furious

furious
furious, frantic, frenzied, wild, frenetic, delirious, rabid are comparable when they mean possessed with uncontrollable excitement especially under the stress of a powerful emotion.
Furious implies strong excitement or violence that characterizes the movements or activities of one aroused by a powerful emotion; it may be applied to the activities or to the emotion
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he was in a furious rage

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she worked with furious zeal while the mood lasted

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she was now entering into that stage of furious activity which represented the exalted phase of the mental circular state— Ellis

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Furious may also mean nothing more than intensely angry with or without an outward display of excitement
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beneath her calm she was furious against her favorite— Bennett

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Frantic implies actions or words that indicate temporary mental disturbance under the stress of a powerful emotion (as grief, worry, anxiety, fear, or rage); it usually suggests, especially when applied to actions or behavior, a situation from which it is almost impossible to escape
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his frantic efforts to free himself resulted only in his becoming worse entangled

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there was a full moon at the time, and . . . every dog near my tent was baying it. The brutes . . . drove me franticKipling

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a frantic beating of wings— Cather

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my father, frantic with anxiety over my safety— Heiser

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Frenzied suggests uncontrollable excitement under the sway of an emotion, often one not explicitly designated, but it differs from frantic in carrying no clear suggestion of a desperate situation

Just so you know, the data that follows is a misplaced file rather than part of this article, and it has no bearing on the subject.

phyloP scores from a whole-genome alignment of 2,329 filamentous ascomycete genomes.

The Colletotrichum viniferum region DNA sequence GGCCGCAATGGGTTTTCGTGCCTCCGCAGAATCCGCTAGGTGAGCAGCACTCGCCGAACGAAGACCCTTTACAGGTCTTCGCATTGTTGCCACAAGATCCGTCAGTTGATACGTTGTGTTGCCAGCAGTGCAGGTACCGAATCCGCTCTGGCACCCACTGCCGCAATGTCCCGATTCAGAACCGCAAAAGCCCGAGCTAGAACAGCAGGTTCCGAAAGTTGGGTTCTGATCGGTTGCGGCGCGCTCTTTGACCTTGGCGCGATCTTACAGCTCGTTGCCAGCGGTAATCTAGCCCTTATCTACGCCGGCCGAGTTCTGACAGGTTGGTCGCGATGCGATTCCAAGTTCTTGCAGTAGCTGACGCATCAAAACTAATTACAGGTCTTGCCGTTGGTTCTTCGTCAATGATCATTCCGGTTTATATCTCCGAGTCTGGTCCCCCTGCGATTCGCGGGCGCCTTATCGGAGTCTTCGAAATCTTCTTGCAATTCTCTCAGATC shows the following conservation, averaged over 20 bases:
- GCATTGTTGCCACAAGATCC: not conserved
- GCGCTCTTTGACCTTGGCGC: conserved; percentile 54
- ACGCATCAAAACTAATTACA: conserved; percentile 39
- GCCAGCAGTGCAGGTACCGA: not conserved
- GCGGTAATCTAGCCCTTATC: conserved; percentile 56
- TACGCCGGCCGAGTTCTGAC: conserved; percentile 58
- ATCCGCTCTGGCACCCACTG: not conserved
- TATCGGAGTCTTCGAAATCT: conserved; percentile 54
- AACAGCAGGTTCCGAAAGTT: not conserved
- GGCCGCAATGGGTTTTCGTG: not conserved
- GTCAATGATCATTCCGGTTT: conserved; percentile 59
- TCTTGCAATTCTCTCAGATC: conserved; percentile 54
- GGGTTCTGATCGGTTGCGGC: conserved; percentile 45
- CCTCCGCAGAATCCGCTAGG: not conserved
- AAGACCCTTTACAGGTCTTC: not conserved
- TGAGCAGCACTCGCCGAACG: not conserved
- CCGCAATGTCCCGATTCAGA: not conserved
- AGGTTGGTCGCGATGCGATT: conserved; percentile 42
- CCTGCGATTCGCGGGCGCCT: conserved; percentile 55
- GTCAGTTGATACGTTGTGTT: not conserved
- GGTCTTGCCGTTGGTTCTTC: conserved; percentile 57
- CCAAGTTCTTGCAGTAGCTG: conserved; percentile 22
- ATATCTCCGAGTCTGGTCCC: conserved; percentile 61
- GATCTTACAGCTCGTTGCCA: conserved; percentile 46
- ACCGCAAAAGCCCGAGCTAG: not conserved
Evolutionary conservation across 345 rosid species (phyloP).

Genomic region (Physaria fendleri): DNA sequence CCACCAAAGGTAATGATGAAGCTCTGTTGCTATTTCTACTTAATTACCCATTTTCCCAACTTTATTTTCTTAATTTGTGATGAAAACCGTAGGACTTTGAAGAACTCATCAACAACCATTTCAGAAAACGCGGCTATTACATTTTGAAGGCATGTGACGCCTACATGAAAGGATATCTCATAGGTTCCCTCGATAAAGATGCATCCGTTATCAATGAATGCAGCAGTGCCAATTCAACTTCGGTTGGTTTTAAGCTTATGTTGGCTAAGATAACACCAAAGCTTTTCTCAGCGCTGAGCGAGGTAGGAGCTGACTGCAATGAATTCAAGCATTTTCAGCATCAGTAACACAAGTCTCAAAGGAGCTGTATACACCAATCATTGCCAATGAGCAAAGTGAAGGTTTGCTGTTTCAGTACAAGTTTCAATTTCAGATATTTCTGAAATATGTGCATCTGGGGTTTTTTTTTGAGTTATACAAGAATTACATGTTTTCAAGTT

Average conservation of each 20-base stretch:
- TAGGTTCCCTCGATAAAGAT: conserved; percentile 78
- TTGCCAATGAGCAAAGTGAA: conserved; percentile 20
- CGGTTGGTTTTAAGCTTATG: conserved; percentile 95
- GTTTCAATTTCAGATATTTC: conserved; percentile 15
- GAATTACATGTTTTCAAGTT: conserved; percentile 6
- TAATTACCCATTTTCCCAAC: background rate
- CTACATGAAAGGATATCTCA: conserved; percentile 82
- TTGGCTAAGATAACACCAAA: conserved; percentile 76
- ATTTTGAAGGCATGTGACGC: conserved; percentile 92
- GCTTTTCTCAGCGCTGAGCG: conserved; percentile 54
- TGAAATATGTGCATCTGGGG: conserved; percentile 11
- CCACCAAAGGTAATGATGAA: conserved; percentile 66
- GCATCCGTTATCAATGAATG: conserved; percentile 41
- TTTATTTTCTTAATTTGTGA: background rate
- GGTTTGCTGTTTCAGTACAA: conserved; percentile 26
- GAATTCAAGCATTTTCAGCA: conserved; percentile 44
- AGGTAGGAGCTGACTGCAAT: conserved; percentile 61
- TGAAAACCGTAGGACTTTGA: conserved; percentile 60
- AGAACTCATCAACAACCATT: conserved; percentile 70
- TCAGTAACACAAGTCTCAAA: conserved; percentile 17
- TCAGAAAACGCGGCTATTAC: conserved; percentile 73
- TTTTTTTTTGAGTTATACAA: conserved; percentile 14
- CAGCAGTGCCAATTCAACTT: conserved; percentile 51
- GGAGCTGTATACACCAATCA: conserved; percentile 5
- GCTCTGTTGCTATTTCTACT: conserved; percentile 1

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a frenzied welcome by the populace

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why do we let these abstractions and implacable dogmatisms take possession of us . . . and fight their futile, frenzied conflicts in our persons?—/.. P. Smith

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could hear the prosecutor's frenzied denunciations of the accused— H. W. Carter

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ignoring the frenzied nervous attempts of an unprepared city to make some semblance of defense— Gardner

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Wild comes close to frantic in its meaning but stresses a distracted rather than a nearly deranged state of mind; it therefore may be used with reference not only to the effect of a violent emotion but to the effect produced by any undue strain on the nerves or the mind
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she is wild with grief

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wild screams of anguish

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the news drove the people wild with joy

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these are but wild and whirling words, my lord— Shak.

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wild with hatred and insane with baffled desire— Thackeray

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Frenetic suggests a loss of balance, especially a tendency to be affected by extreme excitement under the stress of religious or partisan emotions
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some of the more frenetic of the franc-tireurs of liberalism— Pall Mall Gazette

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when inspired, their [the sacred writers'] individuality was intact. They were never . . . freneticJ. P. Newman